Mamudu: Sometimes, self-criticism is necessary for us to make progress. You may not agree with what I am going to say about what was wrong with public intellectuals?
The progressive intellectuals and the dilemmas of democratic commitment of a group of Gambian academics, scholars and intellectuals during and the aftermath of the military dictatorship in the Gambia.
The great dull mass of the educated who just don’t care. They have let the Gambia down badly by not providing intellectual leadership to the democratic struggle.
Mamudu: One of the tragedies of life is that men seldom bridge the gulf between law and moral or ethical rules accepted by a community of people; between practice and profession, between doing and saying. A persistent schizophrenia leaves so many of them tragically divided against themselves.
On the one hand, they proudly profess certain sublime and noble principles, but on the other hand, they sadly practice the very antithesis of these principles. How often are their lives characterized by a high blood pressure of creeds and an anaemia of deeds! they talk eloquently about their commitment to the principles of patriotism, and yet their lives are saturated with the practices of treasonable acts.
They proclaim their devotion to democracy, but they sadly practice the very opposite of the democratic creed. They talk passionately about peace, and at the same time they assiduously prepare for war. They make their fervent pleas for the high road of justice, and then they tread unflinchingly the low road of injustice.
This strange dichotomy, this agonizing gulf between the ought and the is, represents the tragic theme of man’s earthly pilgrimage.
Mamudu: So, former President Yahya Jammeh and his administration were a problem insofar as they appeared to have provoked a huge support from the mass educated of men and women and, more generally, the elite intellectuals, conscientious and conscious citizens. That, however, was the worst of it for the Gambia.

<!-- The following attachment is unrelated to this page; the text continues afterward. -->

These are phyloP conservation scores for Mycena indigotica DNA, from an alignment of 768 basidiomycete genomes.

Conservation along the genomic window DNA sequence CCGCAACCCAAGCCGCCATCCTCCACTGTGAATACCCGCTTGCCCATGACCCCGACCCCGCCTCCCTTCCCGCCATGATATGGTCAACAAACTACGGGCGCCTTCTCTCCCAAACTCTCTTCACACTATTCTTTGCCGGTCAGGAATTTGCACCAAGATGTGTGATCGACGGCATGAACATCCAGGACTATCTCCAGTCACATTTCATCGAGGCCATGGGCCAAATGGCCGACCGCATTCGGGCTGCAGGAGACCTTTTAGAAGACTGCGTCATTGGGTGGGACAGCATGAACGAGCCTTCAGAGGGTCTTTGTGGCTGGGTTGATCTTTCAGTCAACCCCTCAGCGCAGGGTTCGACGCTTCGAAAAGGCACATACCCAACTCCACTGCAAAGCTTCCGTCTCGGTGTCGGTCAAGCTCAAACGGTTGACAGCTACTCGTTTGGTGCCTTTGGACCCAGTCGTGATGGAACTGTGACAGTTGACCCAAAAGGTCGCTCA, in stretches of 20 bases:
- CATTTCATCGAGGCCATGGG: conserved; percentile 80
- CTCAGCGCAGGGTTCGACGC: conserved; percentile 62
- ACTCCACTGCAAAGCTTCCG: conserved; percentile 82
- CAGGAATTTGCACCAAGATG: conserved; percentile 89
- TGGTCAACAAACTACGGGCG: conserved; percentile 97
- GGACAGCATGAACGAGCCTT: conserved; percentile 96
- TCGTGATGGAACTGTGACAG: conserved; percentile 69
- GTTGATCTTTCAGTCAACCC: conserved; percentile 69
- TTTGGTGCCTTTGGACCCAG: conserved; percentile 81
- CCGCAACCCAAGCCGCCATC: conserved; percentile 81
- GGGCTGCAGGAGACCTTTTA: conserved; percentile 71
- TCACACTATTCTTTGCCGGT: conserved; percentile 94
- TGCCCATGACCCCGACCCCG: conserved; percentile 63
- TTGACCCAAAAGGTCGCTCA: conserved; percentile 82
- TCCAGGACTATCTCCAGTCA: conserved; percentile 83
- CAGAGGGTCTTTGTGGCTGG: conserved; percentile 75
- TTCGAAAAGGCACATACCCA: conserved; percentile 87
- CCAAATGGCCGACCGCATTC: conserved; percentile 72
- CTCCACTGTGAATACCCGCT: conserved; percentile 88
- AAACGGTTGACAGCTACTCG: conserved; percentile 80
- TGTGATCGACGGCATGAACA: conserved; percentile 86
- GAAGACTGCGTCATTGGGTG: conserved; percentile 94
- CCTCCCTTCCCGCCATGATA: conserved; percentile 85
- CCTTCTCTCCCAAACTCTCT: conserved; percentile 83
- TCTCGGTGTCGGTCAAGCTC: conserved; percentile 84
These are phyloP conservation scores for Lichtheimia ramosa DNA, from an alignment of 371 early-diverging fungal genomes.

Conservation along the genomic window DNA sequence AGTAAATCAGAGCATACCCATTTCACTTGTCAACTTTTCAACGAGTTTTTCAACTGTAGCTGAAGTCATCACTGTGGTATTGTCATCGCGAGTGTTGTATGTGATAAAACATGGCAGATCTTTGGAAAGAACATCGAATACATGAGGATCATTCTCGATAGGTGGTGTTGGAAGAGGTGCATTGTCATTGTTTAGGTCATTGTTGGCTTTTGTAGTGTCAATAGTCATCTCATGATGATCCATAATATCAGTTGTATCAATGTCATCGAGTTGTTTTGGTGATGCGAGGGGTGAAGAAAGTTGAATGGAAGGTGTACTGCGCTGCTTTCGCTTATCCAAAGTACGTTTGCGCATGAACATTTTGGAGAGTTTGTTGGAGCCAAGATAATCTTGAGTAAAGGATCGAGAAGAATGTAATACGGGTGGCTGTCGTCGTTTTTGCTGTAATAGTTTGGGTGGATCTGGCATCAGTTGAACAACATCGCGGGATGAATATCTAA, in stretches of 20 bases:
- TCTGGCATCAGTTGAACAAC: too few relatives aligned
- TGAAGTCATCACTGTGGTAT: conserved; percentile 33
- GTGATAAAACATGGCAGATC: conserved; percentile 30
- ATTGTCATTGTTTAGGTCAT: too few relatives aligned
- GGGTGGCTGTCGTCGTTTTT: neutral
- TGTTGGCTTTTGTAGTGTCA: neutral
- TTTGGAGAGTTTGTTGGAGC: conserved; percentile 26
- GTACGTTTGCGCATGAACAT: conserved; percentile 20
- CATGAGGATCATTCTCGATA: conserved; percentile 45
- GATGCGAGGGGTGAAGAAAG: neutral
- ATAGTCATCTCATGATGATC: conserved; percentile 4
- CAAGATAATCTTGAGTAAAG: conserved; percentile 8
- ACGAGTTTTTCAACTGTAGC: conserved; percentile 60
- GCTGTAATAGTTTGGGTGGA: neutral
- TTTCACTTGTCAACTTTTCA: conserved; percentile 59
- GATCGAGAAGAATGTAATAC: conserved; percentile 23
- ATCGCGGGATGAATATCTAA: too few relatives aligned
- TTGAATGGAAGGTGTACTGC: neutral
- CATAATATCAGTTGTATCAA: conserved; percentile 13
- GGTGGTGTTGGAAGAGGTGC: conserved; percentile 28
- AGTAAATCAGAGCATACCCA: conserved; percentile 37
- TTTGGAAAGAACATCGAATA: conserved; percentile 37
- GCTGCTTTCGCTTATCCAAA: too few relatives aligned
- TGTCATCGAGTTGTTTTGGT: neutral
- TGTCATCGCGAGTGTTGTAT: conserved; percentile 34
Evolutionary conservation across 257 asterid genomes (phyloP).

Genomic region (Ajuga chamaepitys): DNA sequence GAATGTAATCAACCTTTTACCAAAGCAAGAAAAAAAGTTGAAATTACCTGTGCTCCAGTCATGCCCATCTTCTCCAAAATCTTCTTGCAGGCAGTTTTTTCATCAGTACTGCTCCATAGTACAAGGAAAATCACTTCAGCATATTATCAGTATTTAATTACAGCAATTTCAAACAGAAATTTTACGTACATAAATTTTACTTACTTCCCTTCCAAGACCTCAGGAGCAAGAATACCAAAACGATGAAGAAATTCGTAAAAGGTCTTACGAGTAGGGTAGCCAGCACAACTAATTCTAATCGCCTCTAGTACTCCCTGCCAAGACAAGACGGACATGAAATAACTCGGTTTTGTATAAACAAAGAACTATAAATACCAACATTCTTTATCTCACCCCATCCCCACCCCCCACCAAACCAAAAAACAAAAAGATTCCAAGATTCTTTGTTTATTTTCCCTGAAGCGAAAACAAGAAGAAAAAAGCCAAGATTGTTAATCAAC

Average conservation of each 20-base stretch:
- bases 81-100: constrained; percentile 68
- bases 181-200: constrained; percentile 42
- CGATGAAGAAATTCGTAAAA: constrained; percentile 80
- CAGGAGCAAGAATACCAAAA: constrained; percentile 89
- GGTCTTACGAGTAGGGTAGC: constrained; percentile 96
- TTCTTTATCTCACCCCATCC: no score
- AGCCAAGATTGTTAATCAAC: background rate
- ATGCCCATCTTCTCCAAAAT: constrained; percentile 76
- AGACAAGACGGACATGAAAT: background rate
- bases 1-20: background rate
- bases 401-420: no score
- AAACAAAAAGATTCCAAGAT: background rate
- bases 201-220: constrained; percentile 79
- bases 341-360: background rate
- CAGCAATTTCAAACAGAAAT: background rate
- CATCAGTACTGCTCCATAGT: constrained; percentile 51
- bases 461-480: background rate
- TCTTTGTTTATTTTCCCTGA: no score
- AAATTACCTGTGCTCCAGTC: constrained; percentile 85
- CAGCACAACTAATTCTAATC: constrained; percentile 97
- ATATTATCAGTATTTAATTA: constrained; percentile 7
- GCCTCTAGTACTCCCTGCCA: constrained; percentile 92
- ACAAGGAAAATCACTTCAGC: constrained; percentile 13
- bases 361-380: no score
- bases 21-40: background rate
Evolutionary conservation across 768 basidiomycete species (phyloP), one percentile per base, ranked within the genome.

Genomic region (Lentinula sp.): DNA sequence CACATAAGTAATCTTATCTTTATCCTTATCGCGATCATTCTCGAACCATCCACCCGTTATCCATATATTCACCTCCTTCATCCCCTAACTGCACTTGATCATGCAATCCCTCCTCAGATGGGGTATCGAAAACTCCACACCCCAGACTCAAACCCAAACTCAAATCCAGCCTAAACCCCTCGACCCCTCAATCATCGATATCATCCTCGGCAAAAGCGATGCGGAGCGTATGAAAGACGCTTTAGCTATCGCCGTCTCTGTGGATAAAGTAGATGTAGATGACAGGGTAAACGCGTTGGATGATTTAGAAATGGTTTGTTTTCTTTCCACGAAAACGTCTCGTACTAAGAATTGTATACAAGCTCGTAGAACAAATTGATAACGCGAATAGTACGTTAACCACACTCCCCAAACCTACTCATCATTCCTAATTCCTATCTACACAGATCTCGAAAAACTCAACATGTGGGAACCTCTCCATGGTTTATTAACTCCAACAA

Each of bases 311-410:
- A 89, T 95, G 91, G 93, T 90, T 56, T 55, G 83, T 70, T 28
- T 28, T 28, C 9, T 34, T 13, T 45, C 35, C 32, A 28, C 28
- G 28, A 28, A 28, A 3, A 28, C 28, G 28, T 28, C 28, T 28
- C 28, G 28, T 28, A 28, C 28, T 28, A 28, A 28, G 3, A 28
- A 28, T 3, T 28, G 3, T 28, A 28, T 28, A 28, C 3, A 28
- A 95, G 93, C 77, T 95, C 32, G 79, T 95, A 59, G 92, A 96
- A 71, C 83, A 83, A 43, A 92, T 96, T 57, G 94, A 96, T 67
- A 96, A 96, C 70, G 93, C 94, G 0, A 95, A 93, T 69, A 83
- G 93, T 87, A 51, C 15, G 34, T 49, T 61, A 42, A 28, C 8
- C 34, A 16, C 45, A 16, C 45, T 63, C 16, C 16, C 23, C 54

“He who doesn’t know where he came from doesn’t know where is going,” says an African proverb. The Gambian intellectual community were lost; they don’t know where they were going. It seems they were way behind the curve, early to the struggle for democracy in the Gambia and are only playing “catch-up”.
The July 22 military coup caught many Gambians completely off guard. They did not see it coming because they were pre-occupied elsewhere. As a result, they have become irrelevant to the struggle. The youth, who were driving the struggle for change, no longer listen or look up to them. They have failed them. In fact, Africa’s post-colonial record of advancing the cause of liberty in Africa has been abysmal.
Afflicted with “intellectual astigmatism,” they can see with eagle-eyed clarity the injustices perpetrated against Africans by the white colonialists and the West. But they are hopelessly blind to the equally heinous injustices committed by African leaders against their own people.
Too many intellectuals sold their integrity, principles and conscience to serve the dictates of tyrannical and barbarous African regimes. Military brutes could always find intellectuals and professors to serve at their beck and call. Some of them even preferred military to civilian rule.
According to Colonel. Yohanna A. Madaki (rtd), when General Gowon drew up plans to return Nigeria to civil rule in 1970, “academicians began to present well researched papers pointing to the fact that military rule was the better preferred option since the civilians had not learned any lessons sufficient enough to be entrusted with the governance of the country” (Post Express, 12 Nov 1998, 5).
Imagine. Instead of Yahya Jammeh, the mass Gambia’s educated elites and the “public Intellectuals “who enabled him since day one and continue to enable him. The Gambia’s public intellectuals: ” They were their jumping jacks, Yahya pull the strings and they dance. Their talents, their possibilities and their lives are all the property of Yahya Jammeh.
They are intellectual prostitutes” aiding and abetting Yahya to cling to power. They are doing the same for President Adama Barrow.
The business of Gambia’s intellectuals in today’s has always been to destroy the truth, to lie outright, to pervert, to vilify fawn at the feet of a mammoth, and to sell their country and race for daily bread. They know it and Gambians know it, and the folly is this toasting and serving a dictator.